Both my children have requested that I start dungeons and dragons groups for them and their friends this fall. While I’ve relied on customizing pre-made content for them in the past, I’ve started to use all original stuff for this year. In the process, I’ve founded it to be very beneficial to my writing. Here are seven reasons why I think that being a dungeon master is good practice for writing:
1. You have to outline.
When I go into a D&D adventure, I need to have maps prepared, monster statistics at hand, and a storyline ready to go. While I’m sure that some D&D adventures can work perfectly well when flying by the seat of your pants, I find that the best ones are where I’ve taken the time to prepare the setting, NPCs, and major storyline ahead of time.
2.You have to let the characters drive the story.
When I start an adventure, I know where I want the characters go. They have a quest and a purpose all leading to a climactic encounter. But the great thing is that the characters have to get there themselves. I can drop hints and give clues, but any good D&D adventure is ultimately driven by the characters. I have to let them go where they want and engage with the world I’ve created naturally rather than force them down a path. A lot of times, this means adjusting the story as I go, but it’s great. I find the same thing when I am writing. Even though I may have a series of scenes planned, it doesn’t always survive when I start trying to live it out in words. If I let the characters progress naturally, the result is often better.
3. You have to deliver an experience.
The oldest kid in the D&D groups I run is 14. That means limited attention. They aren’t there to here about the world I’ve created for them or do listen to a story. They are there to experience it. They want to live out the story through the eyes of their character. I find myself having to balance description, tension, dialogue, and action in order to maintain their interest. When I see their eyes light up or hear them scream in excitement, I know I’ve done my job correctly. When I write scenes in my novels, I look to capture the same thing. I don’t want to delivery a story to them, I want to deliver an experience.
4. You have to let the characters personally progress.
If you want the most boring D&D campaign of all time, make all the characters level one and never let them gain levels, items, or money. Why do they need to? Isn’t participating in the story enough? No! They don’t want to see them stay the same. They want to see the grow in power. More than that, they want them to grow in personality. One of the things I make sure to arrange for the players is to give them opportunity to have their characters develop and progress personally. The same transfers to my writing. While I understand that certain characters like Columbo or Hercule Perot can remain relatively constant, most characters need to experience a personal journey to accompany the adventure of the book.
5. You have to allow failure.
One of the greatest sources of tension in a D&D game is the chance for a character to die. And the first time it happens to a party member, especially if they’ve been adventuring for several sessions, it is a deeply emotional event. I don’t want the party to fail. My role as dungeon master isn’t to punish them. But, they have to know that their decisions matter. There are real consequences to their actions, and sometimes the dice just don’t go their way. As an author, I love my characters just as much if not more. My hope is that my readers will love them too. And nothing expresses that love more than the real possibility of failure and death.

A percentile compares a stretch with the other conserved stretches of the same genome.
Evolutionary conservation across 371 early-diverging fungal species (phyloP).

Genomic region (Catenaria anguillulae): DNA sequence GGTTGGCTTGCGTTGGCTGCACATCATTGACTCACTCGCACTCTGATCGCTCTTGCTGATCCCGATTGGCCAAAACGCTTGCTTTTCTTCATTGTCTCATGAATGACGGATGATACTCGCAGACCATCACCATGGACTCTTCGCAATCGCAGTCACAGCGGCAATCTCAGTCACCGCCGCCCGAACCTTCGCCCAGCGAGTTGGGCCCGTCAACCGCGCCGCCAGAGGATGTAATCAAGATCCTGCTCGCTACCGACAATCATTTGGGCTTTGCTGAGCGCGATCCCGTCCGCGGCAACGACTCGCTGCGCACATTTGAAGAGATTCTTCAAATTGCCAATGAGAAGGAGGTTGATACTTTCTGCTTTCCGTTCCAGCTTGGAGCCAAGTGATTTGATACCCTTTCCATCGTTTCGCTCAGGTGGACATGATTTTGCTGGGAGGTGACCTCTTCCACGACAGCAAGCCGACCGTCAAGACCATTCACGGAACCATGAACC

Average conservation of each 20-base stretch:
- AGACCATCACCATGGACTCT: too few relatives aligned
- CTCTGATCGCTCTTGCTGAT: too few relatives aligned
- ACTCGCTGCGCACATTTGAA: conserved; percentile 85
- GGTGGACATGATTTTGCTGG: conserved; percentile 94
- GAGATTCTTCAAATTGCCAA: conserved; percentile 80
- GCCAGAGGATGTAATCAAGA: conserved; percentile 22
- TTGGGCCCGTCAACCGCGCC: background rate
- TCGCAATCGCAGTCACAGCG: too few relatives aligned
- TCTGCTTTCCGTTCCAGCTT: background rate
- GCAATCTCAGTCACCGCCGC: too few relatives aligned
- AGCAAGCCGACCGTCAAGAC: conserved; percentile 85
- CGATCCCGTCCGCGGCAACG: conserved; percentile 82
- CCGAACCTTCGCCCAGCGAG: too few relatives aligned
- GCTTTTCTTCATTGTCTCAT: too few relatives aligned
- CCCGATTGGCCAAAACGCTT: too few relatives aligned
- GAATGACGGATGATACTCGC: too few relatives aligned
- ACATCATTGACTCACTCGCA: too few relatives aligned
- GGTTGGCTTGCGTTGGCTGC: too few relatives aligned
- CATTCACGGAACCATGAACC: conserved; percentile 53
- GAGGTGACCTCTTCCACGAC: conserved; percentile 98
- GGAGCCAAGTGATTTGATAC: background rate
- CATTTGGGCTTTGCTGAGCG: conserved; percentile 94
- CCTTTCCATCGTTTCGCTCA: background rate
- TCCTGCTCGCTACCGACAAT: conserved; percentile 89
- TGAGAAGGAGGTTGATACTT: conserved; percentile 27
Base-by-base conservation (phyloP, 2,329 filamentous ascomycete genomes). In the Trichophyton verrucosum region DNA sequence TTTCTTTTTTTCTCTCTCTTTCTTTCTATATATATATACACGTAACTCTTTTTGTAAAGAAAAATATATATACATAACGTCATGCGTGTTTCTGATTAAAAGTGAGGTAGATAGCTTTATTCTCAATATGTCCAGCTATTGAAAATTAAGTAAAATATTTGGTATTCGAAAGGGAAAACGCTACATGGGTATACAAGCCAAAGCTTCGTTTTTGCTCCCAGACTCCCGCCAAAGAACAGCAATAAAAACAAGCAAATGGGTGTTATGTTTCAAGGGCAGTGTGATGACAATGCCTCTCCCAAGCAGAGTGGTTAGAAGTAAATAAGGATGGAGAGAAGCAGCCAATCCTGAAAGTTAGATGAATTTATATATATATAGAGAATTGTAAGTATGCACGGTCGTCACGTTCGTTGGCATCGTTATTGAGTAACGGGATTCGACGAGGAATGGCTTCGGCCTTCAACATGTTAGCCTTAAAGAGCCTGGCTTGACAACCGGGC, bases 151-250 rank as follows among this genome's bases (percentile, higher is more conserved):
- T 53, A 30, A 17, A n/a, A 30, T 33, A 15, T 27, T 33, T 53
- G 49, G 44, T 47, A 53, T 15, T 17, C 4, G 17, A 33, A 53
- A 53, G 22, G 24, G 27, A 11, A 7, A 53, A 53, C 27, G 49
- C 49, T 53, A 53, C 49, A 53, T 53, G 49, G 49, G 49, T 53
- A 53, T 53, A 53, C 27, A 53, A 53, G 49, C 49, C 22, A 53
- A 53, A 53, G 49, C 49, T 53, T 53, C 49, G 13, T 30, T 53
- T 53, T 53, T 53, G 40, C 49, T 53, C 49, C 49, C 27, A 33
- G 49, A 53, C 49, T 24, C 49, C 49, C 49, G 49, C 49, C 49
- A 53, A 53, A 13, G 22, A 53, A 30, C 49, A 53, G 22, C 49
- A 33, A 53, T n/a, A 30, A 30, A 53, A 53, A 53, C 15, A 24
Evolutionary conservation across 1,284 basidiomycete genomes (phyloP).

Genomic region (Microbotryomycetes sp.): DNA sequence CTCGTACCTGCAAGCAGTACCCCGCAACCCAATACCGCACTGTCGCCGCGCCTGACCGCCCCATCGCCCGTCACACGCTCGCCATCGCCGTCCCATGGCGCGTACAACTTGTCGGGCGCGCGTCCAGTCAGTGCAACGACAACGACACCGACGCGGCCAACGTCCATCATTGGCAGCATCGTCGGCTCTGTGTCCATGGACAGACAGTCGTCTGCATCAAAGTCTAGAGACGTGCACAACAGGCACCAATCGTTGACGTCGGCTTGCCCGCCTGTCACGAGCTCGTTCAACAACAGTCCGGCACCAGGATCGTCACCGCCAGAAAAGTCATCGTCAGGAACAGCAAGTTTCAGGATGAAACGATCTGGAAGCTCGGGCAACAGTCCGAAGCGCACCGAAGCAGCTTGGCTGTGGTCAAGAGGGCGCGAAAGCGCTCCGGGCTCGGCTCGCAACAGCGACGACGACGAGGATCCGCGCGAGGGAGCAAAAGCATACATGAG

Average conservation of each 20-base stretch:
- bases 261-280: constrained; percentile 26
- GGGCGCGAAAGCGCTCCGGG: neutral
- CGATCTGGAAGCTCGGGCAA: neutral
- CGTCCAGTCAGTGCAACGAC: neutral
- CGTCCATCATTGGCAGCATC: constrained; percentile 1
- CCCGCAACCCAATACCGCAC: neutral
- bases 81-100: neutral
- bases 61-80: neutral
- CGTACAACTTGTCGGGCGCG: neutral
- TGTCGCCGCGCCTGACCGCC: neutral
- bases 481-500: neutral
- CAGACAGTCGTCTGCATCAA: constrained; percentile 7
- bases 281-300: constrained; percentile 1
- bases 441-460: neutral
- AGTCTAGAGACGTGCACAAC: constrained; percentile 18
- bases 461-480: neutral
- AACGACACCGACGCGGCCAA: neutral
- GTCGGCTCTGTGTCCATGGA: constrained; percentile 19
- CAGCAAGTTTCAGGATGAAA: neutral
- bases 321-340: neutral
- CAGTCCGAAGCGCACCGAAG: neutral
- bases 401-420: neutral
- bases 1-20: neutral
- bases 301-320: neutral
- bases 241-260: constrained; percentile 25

6. You have to prioritize pacing.
Another pack of goblins? One of the issues I’ve had with the classic dungeon crawl is it can quickly become tedious. A series of choppy, disconnected, and minor battles is a quick way to lose attention and put your players to sleep. When running an adventure, I try to escalate the tension. Chances for rest become fewer. Characters have to fight while wounded or with out their most powerful spells. Maybe there are time constraints. The portal will close. The evil lich will perform the ceremony at the full moon. One thing I do not want is for the characters to kill a monster, go back to town and rest, return and kill another monster, and then repeat. It is boring, uncreative, and repetitive. Usually, by the end of an adventure, I stop making the encounters discreet. If the characters are getting slowed down or hurt too much, I discard planned encounters and monsters to get them to the goal quicker. One challenge or group of monsters flows into the next until the heroes have powered through an epic battle, defeated the foe, and retrieved the loot—or died trying. When looking back over my novel drafts, I view it in the same way as an adventure. Rest periods become shorter, tension increases, and events start stacking together very quickly.
7. You have to sacrifice, bend the rules, and cheat, for the sake of the story.
Sometimes adventures just hit a wall. Things won’t work and are about to fall apart. The players are rolling horribly and the monsters are scoring critical hits every turn. Your carefully planned map leading to the top of a tower is thwarted by a player that reminds you he has a flying carpet. The great thing about being a dungeon master is that the rules and the world are completely under your control. The solution to any problem is only limited by your creativity. The story must, in all cases, come first. If it means throwing out scenes, killing things, or creating new complications, do it. If you do it well, your players, or your readers, won’t even notice.